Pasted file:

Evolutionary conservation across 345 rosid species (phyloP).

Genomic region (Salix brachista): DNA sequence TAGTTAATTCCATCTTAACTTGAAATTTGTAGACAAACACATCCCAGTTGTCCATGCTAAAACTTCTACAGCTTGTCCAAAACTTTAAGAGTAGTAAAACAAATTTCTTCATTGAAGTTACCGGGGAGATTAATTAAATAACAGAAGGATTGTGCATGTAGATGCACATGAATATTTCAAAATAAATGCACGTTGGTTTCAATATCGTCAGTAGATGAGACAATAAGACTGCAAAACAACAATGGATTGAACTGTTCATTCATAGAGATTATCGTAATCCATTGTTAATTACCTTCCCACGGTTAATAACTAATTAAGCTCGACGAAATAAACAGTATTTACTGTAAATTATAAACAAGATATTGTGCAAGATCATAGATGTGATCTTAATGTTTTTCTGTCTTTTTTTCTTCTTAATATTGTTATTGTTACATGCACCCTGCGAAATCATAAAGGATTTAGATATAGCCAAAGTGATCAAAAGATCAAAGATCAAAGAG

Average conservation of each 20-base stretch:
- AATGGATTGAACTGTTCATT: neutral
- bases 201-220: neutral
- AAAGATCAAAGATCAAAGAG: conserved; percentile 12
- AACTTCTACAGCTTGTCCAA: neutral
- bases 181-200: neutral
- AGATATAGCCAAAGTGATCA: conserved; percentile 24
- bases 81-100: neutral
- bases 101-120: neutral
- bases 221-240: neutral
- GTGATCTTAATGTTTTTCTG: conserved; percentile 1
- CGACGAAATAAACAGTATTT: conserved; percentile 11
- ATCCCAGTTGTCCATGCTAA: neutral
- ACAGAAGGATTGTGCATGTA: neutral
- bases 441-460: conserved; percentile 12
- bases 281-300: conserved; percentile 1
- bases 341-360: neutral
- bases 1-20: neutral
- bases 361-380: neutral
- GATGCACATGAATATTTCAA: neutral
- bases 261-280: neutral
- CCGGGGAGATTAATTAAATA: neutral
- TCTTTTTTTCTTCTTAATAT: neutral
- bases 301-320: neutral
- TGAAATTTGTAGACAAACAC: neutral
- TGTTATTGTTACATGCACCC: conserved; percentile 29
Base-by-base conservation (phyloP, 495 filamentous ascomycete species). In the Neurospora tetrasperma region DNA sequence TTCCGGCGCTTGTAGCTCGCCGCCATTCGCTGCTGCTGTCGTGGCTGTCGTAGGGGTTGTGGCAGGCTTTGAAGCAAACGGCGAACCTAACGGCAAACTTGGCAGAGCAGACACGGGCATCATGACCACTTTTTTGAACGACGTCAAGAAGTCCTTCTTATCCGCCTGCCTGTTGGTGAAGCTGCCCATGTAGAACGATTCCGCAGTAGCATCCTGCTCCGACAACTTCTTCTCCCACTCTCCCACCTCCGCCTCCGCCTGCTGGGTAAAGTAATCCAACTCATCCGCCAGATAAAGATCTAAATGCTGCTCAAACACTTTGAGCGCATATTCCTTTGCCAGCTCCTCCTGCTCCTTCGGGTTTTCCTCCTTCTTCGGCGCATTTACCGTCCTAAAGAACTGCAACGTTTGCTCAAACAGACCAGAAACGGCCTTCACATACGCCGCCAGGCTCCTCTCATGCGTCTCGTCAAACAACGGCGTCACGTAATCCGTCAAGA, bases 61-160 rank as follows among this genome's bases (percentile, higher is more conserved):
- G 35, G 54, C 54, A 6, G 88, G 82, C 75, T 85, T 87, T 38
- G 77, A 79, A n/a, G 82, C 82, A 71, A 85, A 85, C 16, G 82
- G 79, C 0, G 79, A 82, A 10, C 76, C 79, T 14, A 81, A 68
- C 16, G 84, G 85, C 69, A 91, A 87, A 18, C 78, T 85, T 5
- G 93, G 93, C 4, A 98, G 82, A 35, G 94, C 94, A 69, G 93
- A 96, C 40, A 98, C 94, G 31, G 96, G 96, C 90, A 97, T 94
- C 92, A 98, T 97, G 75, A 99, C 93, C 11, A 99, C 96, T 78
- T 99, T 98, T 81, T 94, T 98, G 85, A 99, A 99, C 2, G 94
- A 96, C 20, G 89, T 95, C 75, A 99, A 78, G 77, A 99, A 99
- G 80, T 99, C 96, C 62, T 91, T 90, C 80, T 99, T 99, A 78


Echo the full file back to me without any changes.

Evolutionary conservation across 345 rosid species (phyloP).

Genomic region (Salix brachista): DNA sequence TAGTTAATTCCATCTTAACTTGAAATTTGTAGACAAACACATCCCAGTTGTCCATGCTAAAACTTCTACAGCTTGTCCAAAACTTTAAGAGTAGTAAAACAAATTTCTTCATTGAAGTTACCGGGGAGATTAATTAAATAACAGAAGGATTGTGCATGTAGATGCACATGAATATTTCAAAATAAATGCACGTTGGTTTCAATATCGTCAGTAGATGAGACAATAAGACTGCAAAACAACAATGGATTGAACTGTTCATTCATAGAGATTATCGTAATCCATTGTTAATTACCTTCCCACGGTTAATAACTAATTAAGCTCGACGAAATAAACAGTATTTACTGTAAATTATAAACAAGATATTGTGCAAGATCATAGATGTGATCTTAATGTTTTTCTGTCTTTTTTTCTTCTTAATATTGTTATTGTTACATGCACCCTGCGAAATCATAAAGGATTTAGATATAGCCAAAGTGATCAAAAGATCAAAGATCAAAGAG

Average conservation of each 20-base stretch:
- AATGGATTGAACTGTTCATT: neutral
- bases 201-220: neutral
- AAAGATCAAAGATCAAAGAG: conserved; percentile 12
- AACTTCTACAGCTTGTCCAA: neutral
- bases 181-200: neutral
- AGATATAGCCAAAGTGATCA: conserved; percentile 24
- bases 81-100: neutral
- bases 101-120: neutral
- bases 221-240: neutral
- GTGATCTTAATGTTTTTCTG: conserved; percentile 1
- CGACGAAATAAACAGTATTT: conserved; percentile 11
- ATCCCAGTTGTCCATGCTAA: neutral
- ACAGAAGGATTGTGCATGTA: neutral
- bases 441-460: conserved; percentile 12
- bases 281-300: conserved; percentile 1
- bases 341-360: neutral
- bases 1-20: neutral
- bases 361-380: neutral
- GATGCACATGAATATTTCAA: neutral
- bases 261-280: neutral
- CCGGGGAGATTAATTAAATA: neutral
- TCTTTTTTTCTTCTTAATAT: neutral
- bases 301-320: neutral
- TGAAATTTGTAGACAAACAC: neutral
- TGTTATTGTTACATGCACCC: conserved; percentile 29
Base-by-base conservation (phyloP, 495 filamentous ascomycete species). In the Neurospora tetrasperma region DNA sequence TTCCGGCGCTTGTAGCTCGCCGCCATTCGCTGCTGCTGTCGTGGCTGTCGTAGGGGTTGTGGCAGGCTTTGAAGCAAACGGCGAACCTAACGGCAAACTTGGCAGAGCAGACACGGGCATCATGACCACTTTTTTGAACGACGTCAAGAAGTCCTTCTTATCCGCCTGCCTGTTGGTGAAGCTGCCCATGTAGAACGATTCCGCAGTAGCATCCTGCTCCGACAACTTCTTCTCCCACTCTCCCACCTCCGCCTCCGCCTGCTGGGTAAAGTAATCCAACTCATCCGCCAGATAAAGATCTAAATGCTGCTCAAACACTTTGAGCGCATATTCCTTTGCCAGCTCCTCCTGCTCCTTCGGGTTTTCCTCCTTCTTCGGCGCATTTACCGTCCTAAAGAACTGCAACGTTTGCTCAAACAGACCAGAAACGGCCTTCACATACGCCGCCAGGCTCCTCTCATGCGTCTCGTCAAACAACGGCGTCACGTAATCCGTCAAGA, bases 61-160 rank as follows among this genome's bases (percentile, higher is more conserved):
- G 35, G 54, C 54, A 6, G 88, G 82, C 75, T 85, T 87, T 38
- G 77, A 79, A n/a, G 82, C 82, A 71, A 85, A 85, C 16, G 82
- G 79, C 0, G 79, A 82, A 10, C 76, C 79, T 14, A 81, A 68
- C 16, G 84, G 85, C 69, A 91, A 87, A 18, C 78, T 85, T 5
- G 93, G 93, C 4, A 98, G 82, A 35, G 94, C 94, A 69, G 93
- A 96, C 40, A 98, C 94, G 31, G 96, G 96, C 90, A 97, T 94
- C 92, A 98, T 97, G 75, A 99, C 93, C 11, A 99, C 96, T 78
- T 99, T 98, T 81, T 94, T 98, G 85, A 99, A 99, C 2, G 94
- A 96, C 20, G 89, T 95, C 75, A 99, A 78, G 77, A 99, A 99
- G 80, T 99, C 96, C 62, T 91, T 90, C 80, T 99, T 99, A 78